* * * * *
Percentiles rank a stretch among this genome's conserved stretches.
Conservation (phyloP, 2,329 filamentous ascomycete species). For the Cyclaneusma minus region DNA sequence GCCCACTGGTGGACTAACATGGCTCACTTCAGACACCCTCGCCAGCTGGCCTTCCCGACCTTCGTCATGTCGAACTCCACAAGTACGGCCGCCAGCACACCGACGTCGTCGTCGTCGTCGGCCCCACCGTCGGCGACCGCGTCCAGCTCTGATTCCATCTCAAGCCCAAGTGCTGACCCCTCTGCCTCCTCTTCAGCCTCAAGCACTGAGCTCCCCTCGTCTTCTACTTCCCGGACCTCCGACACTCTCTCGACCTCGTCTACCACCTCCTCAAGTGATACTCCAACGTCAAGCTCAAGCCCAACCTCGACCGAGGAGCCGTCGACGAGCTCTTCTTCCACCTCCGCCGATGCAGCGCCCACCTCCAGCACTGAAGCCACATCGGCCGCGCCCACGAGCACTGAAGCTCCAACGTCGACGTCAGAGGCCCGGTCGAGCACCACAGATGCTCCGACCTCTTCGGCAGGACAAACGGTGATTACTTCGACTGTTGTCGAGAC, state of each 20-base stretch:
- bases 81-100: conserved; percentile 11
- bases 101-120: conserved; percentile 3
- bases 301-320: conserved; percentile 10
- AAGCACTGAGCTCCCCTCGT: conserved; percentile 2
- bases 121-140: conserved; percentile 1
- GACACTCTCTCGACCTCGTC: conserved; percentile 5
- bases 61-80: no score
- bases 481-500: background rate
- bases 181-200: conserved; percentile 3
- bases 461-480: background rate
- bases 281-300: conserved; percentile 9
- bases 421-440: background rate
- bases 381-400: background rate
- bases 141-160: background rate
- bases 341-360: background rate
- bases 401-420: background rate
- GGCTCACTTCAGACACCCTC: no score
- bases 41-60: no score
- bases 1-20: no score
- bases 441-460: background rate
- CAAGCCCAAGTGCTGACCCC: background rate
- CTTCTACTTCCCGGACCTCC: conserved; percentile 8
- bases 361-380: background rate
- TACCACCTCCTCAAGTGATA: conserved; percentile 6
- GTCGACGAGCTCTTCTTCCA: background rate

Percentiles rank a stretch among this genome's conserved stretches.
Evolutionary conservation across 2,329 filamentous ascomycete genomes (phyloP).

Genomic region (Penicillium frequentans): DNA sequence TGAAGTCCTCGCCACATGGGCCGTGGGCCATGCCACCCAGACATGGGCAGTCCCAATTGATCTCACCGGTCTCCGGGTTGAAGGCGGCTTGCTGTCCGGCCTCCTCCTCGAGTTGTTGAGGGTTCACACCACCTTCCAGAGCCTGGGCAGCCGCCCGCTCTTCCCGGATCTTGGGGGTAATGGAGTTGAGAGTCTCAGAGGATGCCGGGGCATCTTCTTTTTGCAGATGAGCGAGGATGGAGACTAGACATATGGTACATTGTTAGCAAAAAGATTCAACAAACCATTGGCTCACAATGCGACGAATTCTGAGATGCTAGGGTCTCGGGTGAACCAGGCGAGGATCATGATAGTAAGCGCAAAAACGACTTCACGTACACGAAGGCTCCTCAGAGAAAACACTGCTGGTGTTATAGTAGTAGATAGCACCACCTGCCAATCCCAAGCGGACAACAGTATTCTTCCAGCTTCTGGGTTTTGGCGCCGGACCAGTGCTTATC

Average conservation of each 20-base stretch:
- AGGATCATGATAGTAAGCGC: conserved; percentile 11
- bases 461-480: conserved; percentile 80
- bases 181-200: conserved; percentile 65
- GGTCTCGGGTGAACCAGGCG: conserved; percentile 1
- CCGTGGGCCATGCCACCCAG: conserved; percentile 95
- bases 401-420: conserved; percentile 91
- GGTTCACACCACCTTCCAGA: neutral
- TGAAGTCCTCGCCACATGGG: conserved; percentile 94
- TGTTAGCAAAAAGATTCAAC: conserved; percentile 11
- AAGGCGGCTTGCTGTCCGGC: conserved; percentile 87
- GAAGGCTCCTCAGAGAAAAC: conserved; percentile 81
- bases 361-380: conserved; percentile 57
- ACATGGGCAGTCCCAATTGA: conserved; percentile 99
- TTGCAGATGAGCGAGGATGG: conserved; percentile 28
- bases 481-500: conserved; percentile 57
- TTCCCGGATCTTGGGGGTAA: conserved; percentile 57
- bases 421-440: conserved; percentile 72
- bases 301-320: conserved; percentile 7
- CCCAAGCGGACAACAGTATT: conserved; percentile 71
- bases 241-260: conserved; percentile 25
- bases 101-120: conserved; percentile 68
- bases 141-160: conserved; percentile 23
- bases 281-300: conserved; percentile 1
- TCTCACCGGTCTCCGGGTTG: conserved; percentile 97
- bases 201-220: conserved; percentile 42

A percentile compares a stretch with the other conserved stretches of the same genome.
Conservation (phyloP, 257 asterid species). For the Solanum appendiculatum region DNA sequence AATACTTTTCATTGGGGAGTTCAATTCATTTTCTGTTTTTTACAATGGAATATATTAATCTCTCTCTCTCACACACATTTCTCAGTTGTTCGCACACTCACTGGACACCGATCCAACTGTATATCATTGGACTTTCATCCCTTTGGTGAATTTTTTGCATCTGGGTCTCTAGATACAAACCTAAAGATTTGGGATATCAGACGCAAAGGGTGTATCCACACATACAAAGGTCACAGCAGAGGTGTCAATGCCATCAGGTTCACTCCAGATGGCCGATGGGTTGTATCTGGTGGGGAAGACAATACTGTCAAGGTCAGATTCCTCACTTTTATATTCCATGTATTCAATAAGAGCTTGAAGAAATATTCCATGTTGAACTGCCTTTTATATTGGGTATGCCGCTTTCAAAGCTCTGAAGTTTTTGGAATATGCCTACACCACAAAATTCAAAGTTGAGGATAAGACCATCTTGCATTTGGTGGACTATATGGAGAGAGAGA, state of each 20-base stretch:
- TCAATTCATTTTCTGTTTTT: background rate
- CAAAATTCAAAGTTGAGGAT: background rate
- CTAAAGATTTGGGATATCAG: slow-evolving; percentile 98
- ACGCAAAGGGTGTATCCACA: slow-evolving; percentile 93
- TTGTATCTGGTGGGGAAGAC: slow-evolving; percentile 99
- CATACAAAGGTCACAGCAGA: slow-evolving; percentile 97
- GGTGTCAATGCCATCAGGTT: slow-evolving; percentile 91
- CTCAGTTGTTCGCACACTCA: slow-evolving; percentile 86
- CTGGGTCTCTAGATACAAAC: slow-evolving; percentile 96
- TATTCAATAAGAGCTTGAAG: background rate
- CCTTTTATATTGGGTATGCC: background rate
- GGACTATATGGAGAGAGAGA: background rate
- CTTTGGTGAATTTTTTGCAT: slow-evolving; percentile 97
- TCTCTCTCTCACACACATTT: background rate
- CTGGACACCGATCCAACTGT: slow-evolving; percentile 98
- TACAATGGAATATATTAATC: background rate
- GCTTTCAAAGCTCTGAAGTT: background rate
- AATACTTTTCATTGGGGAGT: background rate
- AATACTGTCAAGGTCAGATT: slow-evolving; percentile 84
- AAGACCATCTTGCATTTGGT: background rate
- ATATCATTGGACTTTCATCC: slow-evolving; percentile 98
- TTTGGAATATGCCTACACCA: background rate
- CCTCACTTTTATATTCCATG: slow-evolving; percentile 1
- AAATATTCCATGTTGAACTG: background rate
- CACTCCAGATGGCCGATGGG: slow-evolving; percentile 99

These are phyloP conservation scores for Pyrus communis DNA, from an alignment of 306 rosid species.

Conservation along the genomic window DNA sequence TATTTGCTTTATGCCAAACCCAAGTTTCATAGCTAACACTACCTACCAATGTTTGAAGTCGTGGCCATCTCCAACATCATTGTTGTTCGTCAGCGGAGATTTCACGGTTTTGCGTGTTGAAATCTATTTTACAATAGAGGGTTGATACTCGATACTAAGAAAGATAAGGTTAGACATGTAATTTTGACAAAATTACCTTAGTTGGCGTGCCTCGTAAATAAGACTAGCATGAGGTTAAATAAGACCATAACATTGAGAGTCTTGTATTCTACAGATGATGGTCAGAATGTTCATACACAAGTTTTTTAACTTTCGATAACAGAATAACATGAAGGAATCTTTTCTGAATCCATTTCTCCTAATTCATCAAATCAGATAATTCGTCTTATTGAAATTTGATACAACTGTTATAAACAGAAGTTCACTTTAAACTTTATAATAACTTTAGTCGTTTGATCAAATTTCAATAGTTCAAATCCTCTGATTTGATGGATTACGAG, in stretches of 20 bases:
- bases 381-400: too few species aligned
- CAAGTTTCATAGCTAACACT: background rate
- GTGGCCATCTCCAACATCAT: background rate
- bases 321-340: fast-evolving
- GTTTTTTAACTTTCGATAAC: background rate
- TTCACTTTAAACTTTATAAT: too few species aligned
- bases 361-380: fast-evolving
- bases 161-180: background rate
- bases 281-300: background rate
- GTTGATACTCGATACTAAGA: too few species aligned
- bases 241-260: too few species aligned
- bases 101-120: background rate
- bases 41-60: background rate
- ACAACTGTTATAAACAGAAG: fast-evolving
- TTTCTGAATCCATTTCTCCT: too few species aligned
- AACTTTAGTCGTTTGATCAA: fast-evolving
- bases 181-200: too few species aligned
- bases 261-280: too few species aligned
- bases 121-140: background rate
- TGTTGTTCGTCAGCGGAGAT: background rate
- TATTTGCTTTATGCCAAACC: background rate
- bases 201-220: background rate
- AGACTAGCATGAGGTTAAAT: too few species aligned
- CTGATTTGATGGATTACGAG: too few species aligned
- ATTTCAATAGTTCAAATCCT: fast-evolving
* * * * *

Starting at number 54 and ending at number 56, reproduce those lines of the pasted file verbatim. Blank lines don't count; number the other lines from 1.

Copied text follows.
- bases 281-300: conserved; percentile 1
- TCTCACCGGTCTCCGGGTTG: conserved; percentile 97
- bases 201-220: conserved; percentile 42